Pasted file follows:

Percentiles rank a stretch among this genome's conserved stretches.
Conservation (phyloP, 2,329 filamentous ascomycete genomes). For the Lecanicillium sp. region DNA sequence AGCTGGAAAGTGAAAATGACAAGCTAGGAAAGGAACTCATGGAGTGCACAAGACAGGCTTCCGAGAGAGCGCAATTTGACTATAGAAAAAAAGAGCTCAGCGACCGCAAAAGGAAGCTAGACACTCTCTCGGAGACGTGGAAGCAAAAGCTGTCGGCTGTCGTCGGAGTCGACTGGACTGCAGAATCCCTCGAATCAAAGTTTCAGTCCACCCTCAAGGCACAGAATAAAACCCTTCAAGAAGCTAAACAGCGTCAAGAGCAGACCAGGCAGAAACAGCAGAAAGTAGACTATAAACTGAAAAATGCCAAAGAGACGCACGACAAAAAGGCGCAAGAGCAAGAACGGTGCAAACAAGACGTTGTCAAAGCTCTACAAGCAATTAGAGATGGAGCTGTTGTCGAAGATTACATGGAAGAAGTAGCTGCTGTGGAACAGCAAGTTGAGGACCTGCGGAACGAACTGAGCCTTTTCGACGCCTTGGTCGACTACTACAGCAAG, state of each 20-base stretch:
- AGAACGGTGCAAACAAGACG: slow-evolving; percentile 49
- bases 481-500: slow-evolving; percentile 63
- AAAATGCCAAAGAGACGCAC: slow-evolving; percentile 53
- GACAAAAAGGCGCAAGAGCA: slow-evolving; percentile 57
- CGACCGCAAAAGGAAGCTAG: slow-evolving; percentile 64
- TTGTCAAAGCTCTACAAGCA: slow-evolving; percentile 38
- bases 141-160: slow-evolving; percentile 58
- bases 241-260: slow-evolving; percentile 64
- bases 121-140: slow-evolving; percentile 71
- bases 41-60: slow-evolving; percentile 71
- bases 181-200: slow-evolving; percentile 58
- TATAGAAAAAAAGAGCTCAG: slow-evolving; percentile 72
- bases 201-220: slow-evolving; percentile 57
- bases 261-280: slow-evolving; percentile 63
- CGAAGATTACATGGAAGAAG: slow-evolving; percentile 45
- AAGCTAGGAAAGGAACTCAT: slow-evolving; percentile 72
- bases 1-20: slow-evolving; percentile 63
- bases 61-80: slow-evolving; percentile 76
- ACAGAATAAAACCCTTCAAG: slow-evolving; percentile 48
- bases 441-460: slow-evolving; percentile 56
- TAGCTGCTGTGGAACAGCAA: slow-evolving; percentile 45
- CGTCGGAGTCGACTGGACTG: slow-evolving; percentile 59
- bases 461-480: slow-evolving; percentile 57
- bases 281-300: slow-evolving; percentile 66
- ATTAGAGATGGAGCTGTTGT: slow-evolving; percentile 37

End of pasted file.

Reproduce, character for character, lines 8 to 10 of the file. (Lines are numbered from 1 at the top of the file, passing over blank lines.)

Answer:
- TTGTCAAAGCTCTACAAGCA: slow-evolving; percentile 38
- bases 141-160: slow-evolving; percentile 58
- bases 241-260: slow-evolving; percentile 64